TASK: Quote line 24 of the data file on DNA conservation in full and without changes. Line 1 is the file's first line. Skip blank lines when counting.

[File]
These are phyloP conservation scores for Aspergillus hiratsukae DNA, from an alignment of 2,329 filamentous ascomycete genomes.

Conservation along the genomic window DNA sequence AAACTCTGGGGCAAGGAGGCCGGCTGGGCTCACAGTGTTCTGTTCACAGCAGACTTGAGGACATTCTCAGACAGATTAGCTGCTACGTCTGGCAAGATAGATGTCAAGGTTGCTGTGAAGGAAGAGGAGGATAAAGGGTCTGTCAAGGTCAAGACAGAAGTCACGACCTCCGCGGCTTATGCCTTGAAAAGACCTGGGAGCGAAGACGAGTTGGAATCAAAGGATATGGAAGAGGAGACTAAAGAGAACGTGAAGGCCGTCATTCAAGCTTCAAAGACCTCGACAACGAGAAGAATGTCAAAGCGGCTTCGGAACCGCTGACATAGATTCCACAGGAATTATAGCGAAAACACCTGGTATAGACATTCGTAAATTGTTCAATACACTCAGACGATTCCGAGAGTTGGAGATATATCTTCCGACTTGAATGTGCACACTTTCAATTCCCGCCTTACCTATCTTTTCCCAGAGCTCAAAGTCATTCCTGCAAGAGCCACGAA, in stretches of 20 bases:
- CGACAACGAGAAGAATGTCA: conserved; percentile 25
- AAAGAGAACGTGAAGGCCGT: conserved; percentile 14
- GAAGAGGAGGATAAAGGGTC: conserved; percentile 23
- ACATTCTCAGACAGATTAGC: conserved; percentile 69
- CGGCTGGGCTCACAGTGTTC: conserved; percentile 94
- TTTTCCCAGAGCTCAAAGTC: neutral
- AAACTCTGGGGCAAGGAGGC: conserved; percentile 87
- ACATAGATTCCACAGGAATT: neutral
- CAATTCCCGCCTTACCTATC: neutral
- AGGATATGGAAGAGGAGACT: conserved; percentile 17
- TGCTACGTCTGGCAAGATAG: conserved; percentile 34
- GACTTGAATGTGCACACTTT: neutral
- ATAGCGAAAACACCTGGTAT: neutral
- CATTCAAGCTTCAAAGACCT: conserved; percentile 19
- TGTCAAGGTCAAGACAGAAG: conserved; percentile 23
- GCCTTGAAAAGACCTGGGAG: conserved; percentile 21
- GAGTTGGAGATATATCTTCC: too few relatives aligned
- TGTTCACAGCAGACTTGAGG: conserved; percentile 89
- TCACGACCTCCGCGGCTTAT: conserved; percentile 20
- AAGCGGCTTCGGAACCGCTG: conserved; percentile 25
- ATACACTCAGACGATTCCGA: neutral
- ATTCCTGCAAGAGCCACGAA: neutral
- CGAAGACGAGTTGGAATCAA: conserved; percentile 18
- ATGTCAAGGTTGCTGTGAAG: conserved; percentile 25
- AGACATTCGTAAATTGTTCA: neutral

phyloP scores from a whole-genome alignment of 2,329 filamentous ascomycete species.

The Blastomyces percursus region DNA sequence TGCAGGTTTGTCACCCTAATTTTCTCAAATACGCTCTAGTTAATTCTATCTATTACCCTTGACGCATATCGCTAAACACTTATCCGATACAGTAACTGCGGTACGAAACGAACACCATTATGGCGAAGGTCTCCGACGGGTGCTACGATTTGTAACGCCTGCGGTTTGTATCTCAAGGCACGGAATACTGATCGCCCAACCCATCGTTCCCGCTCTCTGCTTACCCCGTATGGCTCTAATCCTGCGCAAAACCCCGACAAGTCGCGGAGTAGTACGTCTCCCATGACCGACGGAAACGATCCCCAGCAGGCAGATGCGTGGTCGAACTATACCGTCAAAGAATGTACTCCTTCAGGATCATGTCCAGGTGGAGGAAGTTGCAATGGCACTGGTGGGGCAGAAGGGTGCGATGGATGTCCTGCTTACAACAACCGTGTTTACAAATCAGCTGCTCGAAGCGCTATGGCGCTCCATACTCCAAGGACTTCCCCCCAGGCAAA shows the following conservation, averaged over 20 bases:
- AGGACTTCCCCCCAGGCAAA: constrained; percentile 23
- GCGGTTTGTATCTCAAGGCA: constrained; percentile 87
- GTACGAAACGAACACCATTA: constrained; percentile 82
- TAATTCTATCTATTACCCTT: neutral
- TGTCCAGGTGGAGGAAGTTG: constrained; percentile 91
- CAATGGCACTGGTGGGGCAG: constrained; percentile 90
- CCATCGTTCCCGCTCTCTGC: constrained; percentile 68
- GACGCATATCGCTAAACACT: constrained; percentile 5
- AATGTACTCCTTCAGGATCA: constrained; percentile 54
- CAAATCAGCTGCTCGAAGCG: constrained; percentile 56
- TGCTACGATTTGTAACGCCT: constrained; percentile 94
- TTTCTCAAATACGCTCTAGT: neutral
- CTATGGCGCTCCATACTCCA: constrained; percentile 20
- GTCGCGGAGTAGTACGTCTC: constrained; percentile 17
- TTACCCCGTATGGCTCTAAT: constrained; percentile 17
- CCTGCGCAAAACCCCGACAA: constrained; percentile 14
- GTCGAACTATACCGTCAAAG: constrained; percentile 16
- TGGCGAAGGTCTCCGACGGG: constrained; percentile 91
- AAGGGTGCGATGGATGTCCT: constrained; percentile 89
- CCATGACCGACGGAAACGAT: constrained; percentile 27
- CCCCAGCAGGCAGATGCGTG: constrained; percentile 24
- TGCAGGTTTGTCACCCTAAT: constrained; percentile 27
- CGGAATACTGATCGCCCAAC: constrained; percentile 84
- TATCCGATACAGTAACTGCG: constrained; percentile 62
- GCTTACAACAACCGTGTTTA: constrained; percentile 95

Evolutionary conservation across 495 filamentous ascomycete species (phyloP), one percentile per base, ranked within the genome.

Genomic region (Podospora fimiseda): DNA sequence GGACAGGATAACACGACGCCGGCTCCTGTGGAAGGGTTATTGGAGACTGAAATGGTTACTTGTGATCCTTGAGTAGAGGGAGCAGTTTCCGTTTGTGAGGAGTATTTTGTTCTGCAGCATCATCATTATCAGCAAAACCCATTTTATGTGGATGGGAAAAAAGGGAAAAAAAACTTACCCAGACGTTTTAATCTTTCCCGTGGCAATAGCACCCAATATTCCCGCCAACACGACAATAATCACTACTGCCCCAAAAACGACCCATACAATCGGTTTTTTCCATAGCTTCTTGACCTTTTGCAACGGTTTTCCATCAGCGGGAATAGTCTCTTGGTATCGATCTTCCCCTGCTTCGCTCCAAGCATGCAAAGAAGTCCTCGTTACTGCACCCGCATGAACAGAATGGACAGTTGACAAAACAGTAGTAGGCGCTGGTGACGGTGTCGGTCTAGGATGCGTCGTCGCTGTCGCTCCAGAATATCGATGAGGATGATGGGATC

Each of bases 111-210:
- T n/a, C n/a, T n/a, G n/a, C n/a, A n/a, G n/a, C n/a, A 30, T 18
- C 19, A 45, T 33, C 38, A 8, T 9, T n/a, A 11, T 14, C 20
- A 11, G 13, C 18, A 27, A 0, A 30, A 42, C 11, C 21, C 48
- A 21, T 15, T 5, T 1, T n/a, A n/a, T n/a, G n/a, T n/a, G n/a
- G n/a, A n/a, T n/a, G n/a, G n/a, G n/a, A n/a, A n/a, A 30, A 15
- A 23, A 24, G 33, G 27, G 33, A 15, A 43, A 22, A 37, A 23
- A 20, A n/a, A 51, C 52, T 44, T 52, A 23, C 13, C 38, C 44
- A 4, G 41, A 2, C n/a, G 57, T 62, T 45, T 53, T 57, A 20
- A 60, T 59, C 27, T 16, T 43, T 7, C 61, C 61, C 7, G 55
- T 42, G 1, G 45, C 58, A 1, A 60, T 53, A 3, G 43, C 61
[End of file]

- ATTCCTGCAAGAGCCACGAA: neutral